Dallol Energy has led the development and delivery of a cutting-edge new biomass energy centre on Islay which is set to make Bunnahabhain whisky more sustainable.
The £6.5 million project has been funded by AMP who will own and manage the facility, with Dallol responsible for fuel supply and operation. The project will save approximately 3,500 tonnes of carbon per year – a CO2 saving equivalent to the emissions of 1,800 diesel cars, which is more than the total number of vehicles based on Islay.
We spoke to Dallol Energy’s Managing Director Victor Buchanan about the project’s origins, the challenges faced in its development phase and whether it will herald a greener future for the wider drinks industry.
How did this project come about?
We were at the All Energy Show in Glasgow a few years ago and just as we were about to pack up for the day Angus Colquhoun from Bunnahabhain Distillery came to talk to us about how they might reduce emissions from the distillation process. Soon after that we visited the distillery and came up with a proposal for a biomass energy centre which would enable Bunnahabhain to have a net zero distillation process within a few months of commissioning.
What challenges have you faced developing an energy centre on a remote island?
We always knew it would be challenging building on Islay and that is why we have used local contractors wherever possible. They have been doing a fantastic job for us so this was a good decision. We are very fortunate to have a brilliant project manager, an Islay resident who is a former marine engineer. He is used to building projects on a moving vessel which is only resupplied every few weeks so he jokes that a stationary island served by several ferries a day is a far easier prospect.
What we didn’t anticipate was the extent of the supply issues which the pandemic has created. There have been times when ferries were cancelled and we’ve had to adapt and work around the issues this has created. For example, the exterior cladding for the energy centre should have been installed before we began the mechanical installation but the steel was not available at the mill, so there has been a delay of two months. By using alternative weatherproof materials for the installation, we have overcome the problem of not having a roof over our heads and pressed on with the work.
What sets this project apart from other low carbon energy projects? What is unique about it?
To start with it’s the first time a distillery on Islay will have pledged to create a net zero distillation process. That is a market leading sustainability commitment made by Distell, which owns Bunnahabhain. That’s a game changer for the island and whisky production on it, and I’m very proud to be a part of that.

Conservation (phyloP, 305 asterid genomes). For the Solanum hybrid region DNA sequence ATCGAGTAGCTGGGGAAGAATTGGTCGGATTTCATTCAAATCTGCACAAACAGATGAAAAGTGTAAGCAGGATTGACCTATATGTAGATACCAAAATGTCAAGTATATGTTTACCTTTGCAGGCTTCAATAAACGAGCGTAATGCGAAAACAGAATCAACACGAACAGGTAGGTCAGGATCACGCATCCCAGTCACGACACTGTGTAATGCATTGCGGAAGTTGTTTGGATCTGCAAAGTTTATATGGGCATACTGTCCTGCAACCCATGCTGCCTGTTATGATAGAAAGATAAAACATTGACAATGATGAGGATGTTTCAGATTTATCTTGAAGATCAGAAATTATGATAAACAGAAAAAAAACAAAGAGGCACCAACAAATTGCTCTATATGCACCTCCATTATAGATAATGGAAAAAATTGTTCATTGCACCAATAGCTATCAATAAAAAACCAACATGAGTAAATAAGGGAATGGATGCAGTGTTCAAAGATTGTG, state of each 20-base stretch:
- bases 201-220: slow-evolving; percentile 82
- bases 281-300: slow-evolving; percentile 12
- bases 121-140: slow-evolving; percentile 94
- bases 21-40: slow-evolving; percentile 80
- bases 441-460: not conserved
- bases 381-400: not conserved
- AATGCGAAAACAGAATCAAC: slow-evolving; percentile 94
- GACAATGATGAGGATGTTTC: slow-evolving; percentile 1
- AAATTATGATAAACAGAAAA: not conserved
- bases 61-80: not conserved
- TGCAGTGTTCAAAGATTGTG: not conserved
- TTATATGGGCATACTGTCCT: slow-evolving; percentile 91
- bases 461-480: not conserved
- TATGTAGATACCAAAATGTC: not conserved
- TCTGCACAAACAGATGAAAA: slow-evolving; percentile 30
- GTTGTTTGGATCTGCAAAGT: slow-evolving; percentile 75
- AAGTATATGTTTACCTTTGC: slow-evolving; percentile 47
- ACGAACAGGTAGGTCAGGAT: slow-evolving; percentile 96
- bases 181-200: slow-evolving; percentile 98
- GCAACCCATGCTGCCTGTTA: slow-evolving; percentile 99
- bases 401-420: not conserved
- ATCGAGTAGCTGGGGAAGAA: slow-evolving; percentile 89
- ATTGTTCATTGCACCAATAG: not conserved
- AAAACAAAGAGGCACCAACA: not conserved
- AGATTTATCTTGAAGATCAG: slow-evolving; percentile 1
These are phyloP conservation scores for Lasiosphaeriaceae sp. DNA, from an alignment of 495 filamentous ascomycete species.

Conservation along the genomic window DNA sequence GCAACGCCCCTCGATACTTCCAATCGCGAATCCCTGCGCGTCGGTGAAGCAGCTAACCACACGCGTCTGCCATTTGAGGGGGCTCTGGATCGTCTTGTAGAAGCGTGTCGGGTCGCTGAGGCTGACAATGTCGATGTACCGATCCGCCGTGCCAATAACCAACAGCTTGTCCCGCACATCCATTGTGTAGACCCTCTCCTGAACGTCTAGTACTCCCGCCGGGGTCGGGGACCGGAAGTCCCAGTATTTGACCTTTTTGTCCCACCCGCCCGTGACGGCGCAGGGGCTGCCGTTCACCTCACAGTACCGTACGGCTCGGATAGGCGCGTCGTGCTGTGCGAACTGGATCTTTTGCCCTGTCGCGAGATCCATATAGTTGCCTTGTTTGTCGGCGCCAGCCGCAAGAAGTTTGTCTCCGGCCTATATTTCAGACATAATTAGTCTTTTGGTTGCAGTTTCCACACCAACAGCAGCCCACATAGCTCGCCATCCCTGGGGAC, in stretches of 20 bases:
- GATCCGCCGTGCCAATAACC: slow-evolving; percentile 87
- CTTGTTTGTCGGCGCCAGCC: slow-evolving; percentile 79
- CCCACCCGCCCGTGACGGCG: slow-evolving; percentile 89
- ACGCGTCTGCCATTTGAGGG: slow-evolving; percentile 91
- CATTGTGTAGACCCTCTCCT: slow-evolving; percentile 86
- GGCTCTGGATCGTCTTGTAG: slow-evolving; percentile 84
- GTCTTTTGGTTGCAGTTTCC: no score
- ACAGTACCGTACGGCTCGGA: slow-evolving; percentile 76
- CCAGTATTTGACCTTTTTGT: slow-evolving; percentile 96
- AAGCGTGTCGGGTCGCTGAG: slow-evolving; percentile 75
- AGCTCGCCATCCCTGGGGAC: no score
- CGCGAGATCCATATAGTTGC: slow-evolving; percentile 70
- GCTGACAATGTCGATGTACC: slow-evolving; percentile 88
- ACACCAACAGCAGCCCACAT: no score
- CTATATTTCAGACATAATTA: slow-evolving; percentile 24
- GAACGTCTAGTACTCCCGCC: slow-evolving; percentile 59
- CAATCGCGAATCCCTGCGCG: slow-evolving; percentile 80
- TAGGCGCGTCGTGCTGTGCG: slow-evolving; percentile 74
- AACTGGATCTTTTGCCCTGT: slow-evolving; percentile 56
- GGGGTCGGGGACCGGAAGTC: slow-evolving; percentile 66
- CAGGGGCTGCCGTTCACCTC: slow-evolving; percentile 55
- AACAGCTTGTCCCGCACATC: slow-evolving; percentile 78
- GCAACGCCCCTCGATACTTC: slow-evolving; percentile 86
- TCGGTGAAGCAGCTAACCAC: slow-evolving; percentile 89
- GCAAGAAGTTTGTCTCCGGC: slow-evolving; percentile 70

From a technical point of view, it is the first time that a triple combustion chamber and boiler has been used at any distillery site to our knowledge. It is also the first time draff, a by-product of the distillation process, has been used on Islay as part of a low carbon fuel mix. The draff is combined with local forest residue and fed into the biomass boiler. Therefore, the low carbon fuel, which is displacing fossil fuels, is 100% locally sourced.
The island nature of the project is important. It has been important to employ local people – our strategy was to keep it local as we felt we had to build trust on the island. No longer does fuel have to come from anywhere but Islay. This is an opportunity to showcase how the island can behave in a completely environmentally responsible way and sustain important jobs in the whisky business.
What are your main learnings from this project?
One of them is to be prepared for the unexpected! The Scottish National Investment Bank rejected our bid for funding for the energy centre at the eleventh hour. This left us only three weeks to find a funder as we were against the clock trying to beat a final deadline for project applications under the Renewable Heat Incentive. Fortunately, AMP stepped up to provide the finance through their develop, fund, own and operate model. Without them the project would have simply failed and the task of getting a deal like this done in three weeks should not be underestimated. It showed what you can achieve in short order as well as the value of working with the right team!
Do you think this project could lead to other sustainability initiatives in the whisky and wider drinks sector?
I’m deeply passionate about this project, it’s a very exciting sustainable energy initiative on a properly iconic Scottish island.
The Scottish Whisky Association has set a net zero target for the sector by 2040. The Bunnahabhain energy centre provides a great model of how you can achieve net zero in the distillation process. I think we will see a competitive race to net zero with distilleries and potentially the wider drinks industry competing with one another to reach net zero first.
What’s next for you and Dallol Energy?
As well as more projects of this type, we’re working on an exciting new digital carbon accreditation, reduction, trading and offsetting tool called Cee0. It puts a carbon value against every transaction – and gives the user a roadmap of how to get to net zero. It’s basically a one-stop-shop for corporate or individual carbon dioxide reduction.
The climate change crisis is something that keeps me awake at night so I’m really excited about helping support positive change. I would like to think we are now moving from a position of not just meeting net zero but seeing the race to net zero with businesses competing to get there first.